However, the album has grown on me tremendously. I consider "If You Find Yourself Caught in Love" to be an epiphany of sorts for the group (and I have my own religious biases for enjoying the message) and have come to consider "I'm a Cuckoo" to be a confessional song of sorts--still interiorly situated but with the realistic awareness that the personal and interior life of the artist implies an audience. I imagine Stuart Murdoch giving his the listener a "private audience" into some night spent writing lyrics in a hotel room when the "last thing" he'd want around is an audience. In other words, it's the lyrics now that are now at odds with the performer's intentions as opposed to the older B&S fundamental tension between the too candy sweet taste and texture of the sounds and the remorse and anxiety conveyed by the accompanying lyrics. That's how I find this album less stylized and arch and more personable and robust.
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4.0 out of 5 stars their 4th best album May 1 2004
Format:Audio CD
Since there are already 115 reviews you probably already know that I'm a fan that I feel compelled to write. Part of my reason for writing this is to correct the impression that some may have gotten, based on the spotlight review that this is "Christian Band" Unless you consider the following lyric particularly Christian . . . "If you feeling sinister go off and see a minister, he'll try in vain to take away the pain of being a hopeless non-believer. . . Chances are you'll probably feel better
If you stayed and played with yourself. While that was a lyric from another album, I think it conveys more of a spirit of someone conflicted by christianity, than some trying to evangelize.
B&S has always made songs about inner turmoil yet wrapped them up in sugary sweet melodies. To me this on of the defining characteristic of pop music, the ability to capture a moment, mood a phrase, a look, a glanse, a glimpse and pull more meaning that you ever imagined out of it. And at the same time you have to take that poignance and put it to a melody that will let most people enjoy it even when they have no idea what the lyric is. Belle and Sebastian are the masters of that, and therefore the best pop band in the world.
This album is a departure, and thankfully so. The previously mention holy trinity (Tigermilk, Sinister & Arab Strap) reached a perfection so impossible to touch it would have sunk any other band. Peasant had a few moments but it was suffering for a band looking for new directions. Catastrophe Waitress is not perfect but it is does contain some great music. "I'm a Cookoo" is not a song for the heavily pretentious. Many others will comment that the horns make it "too overproduced.
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Most recent customer reviews
5.0 out of 5 stars I'm a Cuckoo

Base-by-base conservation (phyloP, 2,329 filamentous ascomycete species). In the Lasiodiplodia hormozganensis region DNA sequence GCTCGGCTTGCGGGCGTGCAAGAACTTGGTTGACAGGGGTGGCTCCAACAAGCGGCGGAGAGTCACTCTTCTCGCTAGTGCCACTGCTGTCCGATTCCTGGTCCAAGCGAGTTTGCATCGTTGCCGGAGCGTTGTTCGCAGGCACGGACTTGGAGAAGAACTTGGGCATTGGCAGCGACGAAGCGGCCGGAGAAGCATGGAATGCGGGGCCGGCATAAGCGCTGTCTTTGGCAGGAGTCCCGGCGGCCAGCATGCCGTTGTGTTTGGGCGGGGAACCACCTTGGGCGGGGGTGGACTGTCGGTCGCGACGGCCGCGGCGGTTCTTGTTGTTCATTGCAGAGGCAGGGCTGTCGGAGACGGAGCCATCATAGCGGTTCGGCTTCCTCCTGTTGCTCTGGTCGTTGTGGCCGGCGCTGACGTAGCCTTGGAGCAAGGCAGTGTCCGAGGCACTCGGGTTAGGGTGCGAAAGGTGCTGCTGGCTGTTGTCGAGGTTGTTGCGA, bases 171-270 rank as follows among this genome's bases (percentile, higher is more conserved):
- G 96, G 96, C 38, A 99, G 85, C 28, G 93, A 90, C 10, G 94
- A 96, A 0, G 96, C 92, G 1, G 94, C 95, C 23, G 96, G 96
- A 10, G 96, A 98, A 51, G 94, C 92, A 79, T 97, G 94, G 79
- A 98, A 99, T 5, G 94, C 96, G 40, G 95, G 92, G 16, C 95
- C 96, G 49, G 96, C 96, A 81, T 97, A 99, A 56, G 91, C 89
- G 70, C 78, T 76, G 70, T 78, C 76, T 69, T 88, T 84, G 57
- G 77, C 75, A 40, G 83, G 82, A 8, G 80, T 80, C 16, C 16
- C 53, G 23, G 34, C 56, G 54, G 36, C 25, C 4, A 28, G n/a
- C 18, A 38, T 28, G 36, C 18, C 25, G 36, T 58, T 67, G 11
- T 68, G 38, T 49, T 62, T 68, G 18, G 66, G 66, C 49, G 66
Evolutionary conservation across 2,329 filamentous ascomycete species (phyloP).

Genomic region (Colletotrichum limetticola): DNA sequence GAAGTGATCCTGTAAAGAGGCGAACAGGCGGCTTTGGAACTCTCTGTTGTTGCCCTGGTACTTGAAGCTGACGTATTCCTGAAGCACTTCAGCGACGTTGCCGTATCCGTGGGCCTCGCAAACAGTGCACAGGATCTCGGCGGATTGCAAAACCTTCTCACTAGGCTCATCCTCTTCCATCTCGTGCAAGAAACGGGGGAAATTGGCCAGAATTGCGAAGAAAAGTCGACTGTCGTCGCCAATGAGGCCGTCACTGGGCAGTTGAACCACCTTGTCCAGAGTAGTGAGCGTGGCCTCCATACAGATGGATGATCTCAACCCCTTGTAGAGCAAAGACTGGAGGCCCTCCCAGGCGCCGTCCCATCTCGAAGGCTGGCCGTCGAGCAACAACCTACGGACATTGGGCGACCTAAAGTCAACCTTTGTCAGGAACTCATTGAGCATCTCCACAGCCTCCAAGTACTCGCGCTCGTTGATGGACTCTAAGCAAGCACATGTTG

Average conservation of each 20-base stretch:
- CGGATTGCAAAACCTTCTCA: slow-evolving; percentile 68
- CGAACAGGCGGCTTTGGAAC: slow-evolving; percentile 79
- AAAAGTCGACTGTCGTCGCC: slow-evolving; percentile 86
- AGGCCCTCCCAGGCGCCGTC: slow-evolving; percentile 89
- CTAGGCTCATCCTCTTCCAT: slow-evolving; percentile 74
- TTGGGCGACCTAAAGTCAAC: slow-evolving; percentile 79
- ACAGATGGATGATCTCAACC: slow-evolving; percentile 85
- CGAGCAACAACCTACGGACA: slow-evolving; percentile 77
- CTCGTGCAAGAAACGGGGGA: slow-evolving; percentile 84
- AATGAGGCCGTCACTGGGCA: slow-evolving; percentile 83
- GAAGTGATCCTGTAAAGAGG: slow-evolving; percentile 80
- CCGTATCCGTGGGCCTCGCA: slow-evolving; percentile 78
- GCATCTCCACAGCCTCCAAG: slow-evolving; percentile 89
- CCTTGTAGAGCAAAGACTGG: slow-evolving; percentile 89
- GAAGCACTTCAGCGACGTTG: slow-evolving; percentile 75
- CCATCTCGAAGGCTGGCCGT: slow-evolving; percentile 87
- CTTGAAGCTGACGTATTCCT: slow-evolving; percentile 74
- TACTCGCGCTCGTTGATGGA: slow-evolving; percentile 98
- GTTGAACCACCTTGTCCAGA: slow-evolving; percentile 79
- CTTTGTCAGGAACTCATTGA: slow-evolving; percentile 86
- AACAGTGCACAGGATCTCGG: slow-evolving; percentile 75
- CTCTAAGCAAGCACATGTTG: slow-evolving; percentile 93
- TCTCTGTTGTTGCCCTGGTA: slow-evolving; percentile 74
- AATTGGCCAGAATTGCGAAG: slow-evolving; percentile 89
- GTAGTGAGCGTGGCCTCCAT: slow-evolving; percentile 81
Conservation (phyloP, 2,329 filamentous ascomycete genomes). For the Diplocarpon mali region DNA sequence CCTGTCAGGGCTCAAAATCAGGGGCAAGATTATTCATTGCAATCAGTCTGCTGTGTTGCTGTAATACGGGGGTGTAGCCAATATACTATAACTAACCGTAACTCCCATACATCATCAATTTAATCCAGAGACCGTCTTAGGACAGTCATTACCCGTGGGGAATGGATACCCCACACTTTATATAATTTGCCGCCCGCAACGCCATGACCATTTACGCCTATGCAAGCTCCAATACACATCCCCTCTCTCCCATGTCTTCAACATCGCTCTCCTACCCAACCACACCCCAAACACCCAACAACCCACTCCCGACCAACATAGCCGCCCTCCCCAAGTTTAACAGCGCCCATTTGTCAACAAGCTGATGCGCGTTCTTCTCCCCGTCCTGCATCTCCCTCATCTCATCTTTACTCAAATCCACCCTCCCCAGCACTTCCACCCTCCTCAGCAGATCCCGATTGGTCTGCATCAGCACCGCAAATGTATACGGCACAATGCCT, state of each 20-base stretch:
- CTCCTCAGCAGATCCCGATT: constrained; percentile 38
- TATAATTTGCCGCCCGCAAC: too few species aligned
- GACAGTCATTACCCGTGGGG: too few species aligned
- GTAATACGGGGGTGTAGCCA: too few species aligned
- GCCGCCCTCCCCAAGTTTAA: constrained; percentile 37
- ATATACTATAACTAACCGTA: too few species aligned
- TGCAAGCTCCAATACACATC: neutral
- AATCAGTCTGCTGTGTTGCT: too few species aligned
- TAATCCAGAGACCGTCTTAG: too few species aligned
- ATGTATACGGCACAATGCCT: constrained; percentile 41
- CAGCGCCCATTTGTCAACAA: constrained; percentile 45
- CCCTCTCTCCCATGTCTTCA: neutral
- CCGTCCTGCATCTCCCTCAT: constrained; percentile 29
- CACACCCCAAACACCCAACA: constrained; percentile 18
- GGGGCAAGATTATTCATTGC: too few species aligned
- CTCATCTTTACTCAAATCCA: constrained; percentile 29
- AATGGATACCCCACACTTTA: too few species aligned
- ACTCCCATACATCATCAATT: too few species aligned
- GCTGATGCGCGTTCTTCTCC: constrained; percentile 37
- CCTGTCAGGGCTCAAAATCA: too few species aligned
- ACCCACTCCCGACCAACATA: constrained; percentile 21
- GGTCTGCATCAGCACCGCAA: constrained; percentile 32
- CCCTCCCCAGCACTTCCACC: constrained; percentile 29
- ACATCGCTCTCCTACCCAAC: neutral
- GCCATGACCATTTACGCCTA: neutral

Belle and Sebastian, yes, the large band from overseas that have brought us tons of great depressing songs, have created the perfect pop album. Read more
Published on July 17 2004 by "ivebeenupallnight"
5.0 out of 5 stars maybe "too good" for some...
Reading some of the negative reviews of this album, I get the feeling that B&S are probably the band with the most critical fans ever... Read more
Published on July 4 2004
5.0 out of 5 stars Wonderful
This was the first B&S album that I ever bought, based on reccommandations from some indie-rock/pop friends, a purchase I don't regret for an instant. Read more
Published on June 30 2004 by Guy
4.0 out of 5 stars Bright, shiney, delicious pop!
I'd kinda stopped listening to Belle & Sebastian's output after "If You're Feeling Sinister" - so I wasn't sure what to expect here. Read more
Published on June 8 2004 by aloverofgreysilentdays
5.0 out of 5 stars What a Whimsical Listen
Excellent album, highlighted by the singles, and the strongest track, 'If She Wants Me'. Being my first Belle and Sebastian experience I was pleasantly surprised and after... Read more
Published on June 7 2004 by Ziggy
3.0 out of 5 stars plaid...with stripes
This CD is like when you wear plaid with stripes. It is a mixed up-don't know what I wanna be sorta problem. The band sounds great but it is too much of this and that. Read more
Published on May 30 2004 by "corenaboo"
4.0 out of 5 stars Recommendation
This CD was recommended to me from Amazon so I thought I would check it out. I thought Belle & Sebastian was sort of dull in the past. I got a few of the records previously. Read more
Published on April 24 2004 by alexander laurence
2.0 out of 5 stars Horrifyingly disappointing
I gave this album 2 stars because it's the worst B&S album to date. Here's why:
1. The lyrics are corny. Read more
Published on April 19 2004 by Ella Quin
3.0 out of 5 stars Stay Tuned...
...because this album is a strong indicator that Belle & Sebastian will soon find their footing and release another great album. Read more
Published on April 8 2004 by Brooke Pennington
5.0 out of 5 stars greatly rewarding
I was, like many others, incredibly disappointed with this album when I first listened to it. It was too peppy, some songs went on forever, and the religious references in "If... Read more
Published on April 8 2004 by race_of_doom